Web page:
A mushroom is the fleshy, spore-bearing fruiting body of a fungus, typically produced above ground on soil or on its food source [1]. The term "mushroom" and its variations may have been derived from the French word mousseron in reference to moss (mousse) [1].

Nutrition and Medicinal Value

Edible mushrooms are consumed by humans as comestibles for their nutritional value and they are occasionally consumed for their supposed medicinal value [2]. A fraction of the many fungi consumed by humans are currently cultivated and sold commercially [2]. Mushrooms are low in Saturated Fat and Sodium, and very low in Cholesterol, tt is also a good source of Dietary Fiber, Protein, Vitamin C, Folate, Iron, Zinc and Manganese, and a very good source of Vitamin D, Thiamin, Riboflavin, Niacin, Vitamin B6, Pantothenic Acid, Phosphorus, Potassium, Copper and Selenium [4]. Mushrooms have a history of medicinal use spanning millennia [5]. Medicinal mushrooms are used to treat and prevent a wide array of illnesses through their use as immune stimulants, immune modulators, adaptogens and antioxidants [6]. As immune stimulants, mushrooms can be used to help treat cancer and fight infections [6]. The most well known and researched of these are reishi, maitake, blazei, and shiitake [6]. Reishi's most recognized traits are its ability to help the body fight cancer, stimulate the immune system and increase vitality [6]. Shiitake is used for cancer, immune stimulation, cholesterol reduction and the treatment of HIV [6]. Fungi that do not produce mushrooms have made large contributions to medicine being the source of immunosuppressants, antibiotics and antifungals [5].

Recyclers of Nature

Mushrooms play an important role in the world by breaking down plant and animal material [3]. After degradation, the remains are reused by other plants and animals [3]. If there weren't any mushrooms, our world would be one large garbage dump [3]. Mushrooms are unable to produce their own energy to grow so they always live in relationship with other organisms. In exchange for energy from plants, many mushroom species provide various nutrients that the plants themselves are unable to produce sufficiently [3]. However, mushrooms can have three kinds of relationships with plants :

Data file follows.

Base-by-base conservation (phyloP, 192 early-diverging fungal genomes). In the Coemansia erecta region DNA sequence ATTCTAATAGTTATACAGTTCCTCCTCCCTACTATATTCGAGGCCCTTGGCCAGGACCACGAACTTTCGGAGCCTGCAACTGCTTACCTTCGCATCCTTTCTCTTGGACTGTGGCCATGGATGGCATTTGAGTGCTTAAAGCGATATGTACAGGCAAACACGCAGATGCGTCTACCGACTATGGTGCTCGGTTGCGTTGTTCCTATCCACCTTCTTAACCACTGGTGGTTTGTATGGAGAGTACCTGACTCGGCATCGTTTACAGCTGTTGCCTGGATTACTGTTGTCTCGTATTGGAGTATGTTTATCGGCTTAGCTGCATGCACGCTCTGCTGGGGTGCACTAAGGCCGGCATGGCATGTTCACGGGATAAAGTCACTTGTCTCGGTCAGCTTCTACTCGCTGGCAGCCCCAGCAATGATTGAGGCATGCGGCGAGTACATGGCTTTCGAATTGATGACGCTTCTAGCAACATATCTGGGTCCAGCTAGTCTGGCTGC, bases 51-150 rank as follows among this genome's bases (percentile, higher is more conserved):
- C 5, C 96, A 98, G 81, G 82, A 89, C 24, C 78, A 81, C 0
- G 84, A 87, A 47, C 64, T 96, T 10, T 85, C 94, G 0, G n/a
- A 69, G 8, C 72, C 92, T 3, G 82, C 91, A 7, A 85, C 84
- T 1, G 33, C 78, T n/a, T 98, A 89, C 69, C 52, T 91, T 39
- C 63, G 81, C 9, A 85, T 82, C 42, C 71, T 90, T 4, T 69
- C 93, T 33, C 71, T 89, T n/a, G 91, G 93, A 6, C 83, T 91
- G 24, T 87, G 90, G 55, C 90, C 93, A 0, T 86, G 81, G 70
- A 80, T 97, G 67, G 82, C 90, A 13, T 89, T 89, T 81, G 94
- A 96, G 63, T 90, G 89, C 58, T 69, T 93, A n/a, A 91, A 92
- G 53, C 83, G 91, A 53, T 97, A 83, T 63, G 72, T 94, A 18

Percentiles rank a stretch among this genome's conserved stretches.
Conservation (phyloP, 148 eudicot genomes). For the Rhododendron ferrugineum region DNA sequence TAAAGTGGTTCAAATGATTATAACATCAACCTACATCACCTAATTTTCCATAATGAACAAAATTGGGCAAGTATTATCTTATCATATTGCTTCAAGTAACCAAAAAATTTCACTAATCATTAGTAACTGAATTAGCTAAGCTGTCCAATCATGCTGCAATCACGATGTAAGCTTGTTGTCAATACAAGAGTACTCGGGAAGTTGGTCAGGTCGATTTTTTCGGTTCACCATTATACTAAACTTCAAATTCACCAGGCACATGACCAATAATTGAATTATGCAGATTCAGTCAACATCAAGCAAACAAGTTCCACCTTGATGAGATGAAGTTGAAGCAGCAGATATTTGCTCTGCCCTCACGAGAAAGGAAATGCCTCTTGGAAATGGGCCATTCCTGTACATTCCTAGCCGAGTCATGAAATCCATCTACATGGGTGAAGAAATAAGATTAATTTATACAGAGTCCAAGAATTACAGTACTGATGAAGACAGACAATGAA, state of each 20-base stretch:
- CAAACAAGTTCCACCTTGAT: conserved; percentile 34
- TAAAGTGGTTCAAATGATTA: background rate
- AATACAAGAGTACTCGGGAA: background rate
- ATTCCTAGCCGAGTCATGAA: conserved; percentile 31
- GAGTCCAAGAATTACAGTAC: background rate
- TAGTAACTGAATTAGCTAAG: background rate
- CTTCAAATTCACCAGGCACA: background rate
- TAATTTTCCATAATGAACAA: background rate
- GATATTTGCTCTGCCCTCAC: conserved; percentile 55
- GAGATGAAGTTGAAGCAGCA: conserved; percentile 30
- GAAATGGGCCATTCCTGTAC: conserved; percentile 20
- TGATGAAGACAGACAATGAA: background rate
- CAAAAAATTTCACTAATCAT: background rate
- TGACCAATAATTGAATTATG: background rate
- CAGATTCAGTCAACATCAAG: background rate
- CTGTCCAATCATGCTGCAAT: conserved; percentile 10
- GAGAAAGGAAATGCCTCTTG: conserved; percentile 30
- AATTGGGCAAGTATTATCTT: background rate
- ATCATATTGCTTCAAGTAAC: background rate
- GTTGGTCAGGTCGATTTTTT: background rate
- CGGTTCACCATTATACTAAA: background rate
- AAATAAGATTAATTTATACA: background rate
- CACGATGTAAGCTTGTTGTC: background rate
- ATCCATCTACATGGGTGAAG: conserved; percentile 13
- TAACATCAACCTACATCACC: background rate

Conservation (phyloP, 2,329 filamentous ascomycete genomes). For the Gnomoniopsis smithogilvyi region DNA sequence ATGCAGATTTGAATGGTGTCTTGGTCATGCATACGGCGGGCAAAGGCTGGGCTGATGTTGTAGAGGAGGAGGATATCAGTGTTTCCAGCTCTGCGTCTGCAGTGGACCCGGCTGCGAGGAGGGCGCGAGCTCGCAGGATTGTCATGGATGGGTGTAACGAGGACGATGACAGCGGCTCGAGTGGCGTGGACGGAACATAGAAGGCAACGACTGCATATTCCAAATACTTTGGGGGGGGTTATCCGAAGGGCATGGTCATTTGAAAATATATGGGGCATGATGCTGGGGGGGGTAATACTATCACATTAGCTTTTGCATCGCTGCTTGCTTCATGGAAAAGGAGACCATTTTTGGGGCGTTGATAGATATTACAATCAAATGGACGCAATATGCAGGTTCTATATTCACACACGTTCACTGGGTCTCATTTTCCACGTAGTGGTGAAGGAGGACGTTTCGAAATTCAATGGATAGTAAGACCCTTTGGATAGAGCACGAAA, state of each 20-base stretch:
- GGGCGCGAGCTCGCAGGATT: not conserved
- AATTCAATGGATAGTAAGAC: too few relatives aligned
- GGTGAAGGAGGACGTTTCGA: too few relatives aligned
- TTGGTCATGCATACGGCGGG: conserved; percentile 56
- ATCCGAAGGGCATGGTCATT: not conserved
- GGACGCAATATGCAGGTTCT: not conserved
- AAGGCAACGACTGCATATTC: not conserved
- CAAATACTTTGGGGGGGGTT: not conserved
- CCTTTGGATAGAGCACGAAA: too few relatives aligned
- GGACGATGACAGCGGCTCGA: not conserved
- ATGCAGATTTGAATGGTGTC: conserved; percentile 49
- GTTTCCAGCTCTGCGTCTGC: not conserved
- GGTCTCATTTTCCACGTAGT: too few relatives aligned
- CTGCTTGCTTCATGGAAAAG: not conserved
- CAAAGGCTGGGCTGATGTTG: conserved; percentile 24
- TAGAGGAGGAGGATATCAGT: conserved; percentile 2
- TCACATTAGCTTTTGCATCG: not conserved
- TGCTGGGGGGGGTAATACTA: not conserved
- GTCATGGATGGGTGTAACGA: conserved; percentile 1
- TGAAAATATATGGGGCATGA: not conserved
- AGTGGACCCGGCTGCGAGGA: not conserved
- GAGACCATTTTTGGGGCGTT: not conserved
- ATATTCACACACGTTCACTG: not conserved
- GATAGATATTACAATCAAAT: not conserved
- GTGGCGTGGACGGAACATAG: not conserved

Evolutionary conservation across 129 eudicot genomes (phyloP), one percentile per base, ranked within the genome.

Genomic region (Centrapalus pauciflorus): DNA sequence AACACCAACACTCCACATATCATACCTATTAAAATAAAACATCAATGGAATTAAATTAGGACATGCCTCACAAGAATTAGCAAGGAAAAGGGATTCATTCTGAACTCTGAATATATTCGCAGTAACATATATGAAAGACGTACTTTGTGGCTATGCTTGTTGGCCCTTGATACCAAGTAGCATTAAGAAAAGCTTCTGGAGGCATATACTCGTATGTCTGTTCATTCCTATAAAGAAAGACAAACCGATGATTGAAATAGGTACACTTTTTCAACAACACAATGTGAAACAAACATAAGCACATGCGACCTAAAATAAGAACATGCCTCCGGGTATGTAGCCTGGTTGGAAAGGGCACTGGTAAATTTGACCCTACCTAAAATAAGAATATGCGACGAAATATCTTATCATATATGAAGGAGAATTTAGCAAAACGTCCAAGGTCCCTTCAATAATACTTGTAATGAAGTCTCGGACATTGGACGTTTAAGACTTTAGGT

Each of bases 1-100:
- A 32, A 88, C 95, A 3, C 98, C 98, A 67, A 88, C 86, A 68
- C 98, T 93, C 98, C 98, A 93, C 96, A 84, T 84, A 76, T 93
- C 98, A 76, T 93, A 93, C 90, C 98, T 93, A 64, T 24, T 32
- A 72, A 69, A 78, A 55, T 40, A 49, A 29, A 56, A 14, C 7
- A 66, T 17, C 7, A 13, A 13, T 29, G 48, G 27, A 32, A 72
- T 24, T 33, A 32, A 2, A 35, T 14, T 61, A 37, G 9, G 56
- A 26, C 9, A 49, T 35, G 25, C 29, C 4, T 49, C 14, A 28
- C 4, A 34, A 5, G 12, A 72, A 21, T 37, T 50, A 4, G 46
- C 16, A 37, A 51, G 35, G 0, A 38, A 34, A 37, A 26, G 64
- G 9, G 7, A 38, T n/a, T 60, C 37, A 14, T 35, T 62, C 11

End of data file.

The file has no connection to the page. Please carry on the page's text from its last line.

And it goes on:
1. Mycorrhizal symbionts : those that work together
  2. Saprophytes: those that clean up
  3. Parasites: those that kill

Mushrooms, Civilization & History : agari people, Mycophilic & Mycophobic

Cultivation History


References

  1. http://en.wikipedia.org/wiki/Mushroom
  2. http://en.wikipedia.org/wiki/Edible_mushroom
  3. http://www.ecomare.nl/en/encyclopedia/animals-and-plants/fungi-mushrooms/mushrooms/ecology-of-mushrooms/
  4. http://nutritiondata.self.com/facts/vegetables-and-vegetable-products/2482/2
  5. http://en.wikipedia.org/wiki/Medicinal_mushroom
  6. http://www.mushroomharvest.com/extra_pages/med_mushrooms.htm